A:

A broker won't lose money when a stock goes down because he or she is usually nothing more than an agent acting on sellers' behalf in finding somebody else who wants to buy the shares. Even though sellers never meet the other party because everything is done over electronic trading systems, there always is another person (or company) at the other end of a transaction.

When everybody is selling in an effort to get their money out of the market, it is known as market capitulation. If a dealer in an institution acts as the principal (or the main party to a transaction) to a certain amount of stock, a rapidly declining stock price will certainly affect him or her. This is because, unlike an agent, the dealer is an owner of the stock.

It's important to know that when a stock is falling this does not mean that it has no buyers. The stock market works on the basic economic concepts of supply and demand. If there is more demand, buyers will bid more than the current price and, as a result, the price of the stock will rise. If there is more supply, sellers are forced to ask less than the current price, causing the price of the stock to fall. When stocks are traded, it means that buyers and sellers are coming together in equilibrium.

That said, it is possible for a stock to have no buyers. Typically, this happens only for thinly traded stocks on the pink sheets or over-the-counter bulletin board (OTCBB), not stocks on a major exchange like the New York Stock Exchange (NYSE). When there are no buyers, you can't sell your shares, and you'll be stuck with them until there is some interest from other investors.

RELATED FAQS
  1. How is it possible to trade on a stock you don't own, as is done in short selling?

    Understand how the process of short selling allows a person to sell a stock he or she doesn't technically own by borrowing ... Read Answer >>
  2. What does the variance between the bid and ask price of a stock mean?

    Find out how stocks are traded in the market, why the bid and ask prices are different and why the bid-ask spread is smallest ... Read Answer >>
  3. What are the key factors that cause the market to go up and down?

    Discover how factors like wars, inflation, government policy, technological change, corporate performance and interest rates ... Read Answer >>
Related Articles
  1. Investing

    The Ins And Outs of Seller-Financed Real Estate Deals

    There's more than one way to buy or sell a house. Seller financing presents yet another unique option.
  2. Investing

    5 Reasons Why You Still Need A Real Estate Agent

    Doing the work yourself can save money, but it could end up being more costly than a realtor’s commission in the long run.
  3. Insights

    A Breakdown on How the Stock Market Works

    Learn what it means to own stocks and shares, why shares exist, and how you buy and sell them.
  4. Investing

    Understanding Real Estate Commissions: Who Pays?

    When you set out to buy or sell a house, one factor worth considering is the real estate agent's fees.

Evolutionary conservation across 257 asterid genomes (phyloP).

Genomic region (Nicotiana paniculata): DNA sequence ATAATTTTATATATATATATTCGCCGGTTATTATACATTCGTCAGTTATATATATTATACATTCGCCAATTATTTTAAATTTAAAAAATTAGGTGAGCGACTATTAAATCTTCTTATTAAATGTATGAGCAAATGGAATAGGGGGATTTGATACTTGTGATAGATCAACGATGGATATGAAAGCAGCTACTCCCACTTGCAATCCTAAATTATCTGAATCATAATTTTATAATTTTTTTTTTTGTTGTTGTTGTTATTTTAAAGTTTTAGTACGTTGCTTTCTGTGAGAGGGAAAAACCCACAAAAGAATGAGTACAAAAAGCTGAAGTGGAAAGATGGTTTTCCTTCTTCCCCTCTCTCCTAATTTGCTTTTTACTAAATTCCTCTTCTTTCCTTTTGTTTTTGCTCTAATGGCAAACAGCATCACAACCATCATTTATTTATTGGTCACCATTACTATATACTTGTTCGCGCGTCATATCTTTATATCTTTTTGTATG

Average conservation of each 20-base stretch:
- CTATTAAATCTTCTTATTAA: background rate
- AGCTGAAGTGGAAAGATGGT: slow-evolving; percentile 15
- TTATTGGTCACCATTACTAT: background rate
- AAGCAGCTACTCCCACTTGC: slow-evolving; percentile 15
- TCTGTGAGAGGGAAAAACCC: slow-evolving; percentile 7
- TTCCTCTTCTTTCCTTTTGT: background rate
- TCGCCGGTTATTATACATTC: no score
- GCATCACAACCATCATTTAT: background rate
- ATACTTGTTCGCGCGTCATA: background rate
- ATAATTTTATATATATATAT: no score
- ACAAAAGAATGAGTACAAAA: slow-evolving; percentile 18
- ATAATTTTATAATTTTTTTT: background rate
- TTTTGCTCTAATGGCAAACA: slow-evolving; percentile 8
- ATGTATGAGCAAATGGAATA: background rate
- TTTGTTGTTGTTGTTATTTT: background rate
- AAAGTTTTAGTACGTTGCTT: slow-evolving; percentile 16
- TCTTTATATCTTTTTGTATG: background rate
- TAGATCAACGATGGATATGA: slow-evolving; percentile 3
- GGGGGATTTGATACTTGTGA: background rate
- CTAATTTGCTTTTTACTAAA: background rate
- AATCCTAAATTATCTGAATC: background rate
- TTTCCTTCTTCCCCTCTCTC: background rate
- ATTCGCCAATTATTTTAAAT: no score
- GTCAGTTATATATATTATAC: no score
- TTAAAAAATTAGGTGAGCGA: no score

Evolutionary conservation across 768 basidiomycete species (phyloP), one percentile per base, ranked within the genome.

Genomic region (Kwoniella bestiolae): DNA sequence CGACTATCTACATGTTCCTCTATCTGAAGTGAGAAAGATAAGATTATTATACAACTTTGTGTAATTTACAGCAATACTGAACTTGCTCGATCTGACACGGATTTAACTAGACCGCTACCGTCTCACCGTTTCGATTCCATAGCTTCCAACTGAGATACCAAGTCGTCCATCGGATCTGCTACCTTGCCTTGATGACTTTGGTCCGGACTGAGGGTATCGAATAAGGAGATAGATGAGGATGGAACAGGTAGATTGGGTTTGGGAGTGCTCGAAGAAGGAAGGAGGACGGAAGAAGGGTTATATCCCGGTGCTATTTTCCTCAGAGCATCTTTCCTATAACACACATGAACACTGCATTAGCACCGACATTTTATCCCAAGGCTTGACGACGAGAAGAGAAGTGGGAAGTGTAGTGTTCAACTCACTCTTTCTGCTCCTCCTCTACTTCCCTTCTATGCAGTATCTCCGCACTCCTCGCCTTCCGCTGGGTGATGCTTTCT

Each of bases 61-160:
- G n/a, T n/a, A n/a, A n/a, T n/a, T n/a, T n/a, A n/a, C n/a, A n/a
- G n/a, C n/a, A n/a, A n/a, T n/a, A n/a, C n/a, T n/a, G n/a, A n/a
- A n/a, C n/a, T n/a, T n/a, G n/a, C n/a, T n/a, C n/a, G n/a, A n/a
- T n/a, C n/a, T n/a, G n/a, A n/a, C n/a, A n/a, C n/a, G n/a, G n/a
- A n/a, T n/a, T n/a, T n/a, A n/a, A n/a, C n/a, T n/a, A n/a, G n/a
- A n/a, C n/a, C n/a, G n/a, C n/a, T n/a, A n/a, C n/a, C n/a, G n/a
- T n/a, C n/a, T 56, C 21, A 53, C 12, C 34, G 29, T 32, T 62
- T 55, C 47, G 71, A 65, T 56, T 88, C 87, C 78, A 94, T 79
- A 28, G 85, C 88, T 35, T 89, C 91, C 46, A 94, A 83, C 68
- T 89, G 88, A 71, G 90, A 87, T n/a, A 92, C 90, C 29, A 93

5. Investing

    6 Questions For Your Realtor

    Before you start working with a real estate agent – especially if you're the one paying the agent's commission – make sure you've made the right choice.
  6. Investing

    How Real Estate Agents Get Paid

    Most real estate agents are paid a percentage of the property’s selling price, which is called a commission.
  7. Insights

    Tips For Face-to-Face Buying And Selling

    Be aware of these dangers when buying or selling goods in person.
  8. Investing

    5 Tips For Recession House Hunters

    Follow these five tips to get a leg up on rival bargain hunters.
  9. Investing

    5 Ways To Save On Real Estate Fees

    Even a 1% reduction in real estate commissions can save you thousands of dollars.
RELATED TERMS
  1. Buyer's Market

    A situation in which supply exceeds demand, giving purchasers ...
  2. Settlement Agent

    1. The party involved in completing a transaction between a buyer ...
  3. Offer

    1. When one party expresses interest to buy or sell an asset ...
  4. For Sale By Owner - FSBO

    A method of selling property without the use of an agent or broker. ...
  5. Negotiated Market

    A type of secondary market exchange in which the prices of each ...
  6. Thin Market

    A market with a low number of buyers and sellers. Since few transactions ...
Hot Definitions
  1. Marginal Utility

    The additional satisfaction a consumer gains from consuming one more unit of a good or service. Marginal utility is an important ...
  2. Contango

    A situation where the futures price of a commodity is above the expected future spot price. Contango refers to a situation ...
  3. Stop-Loss Order

    An order placed with a broker to sell a security when it reaches a certain price. A stop-loss order is designed to limit ...
  4. Acid-Test Ratio

    A stringent indicator that indicates whether a firm has sufficient short-term assets to cover its immediate liabilities. ...
  5. Floating Exchange Rate

    A country's exchange rate regime where its currency is set by the foreign-exchange market through supply and demand for that ...
  6. Taxes

    An involuntary fee levied on corporations or individuals that is enforced by a level of government in order to finance government ...
Trading Center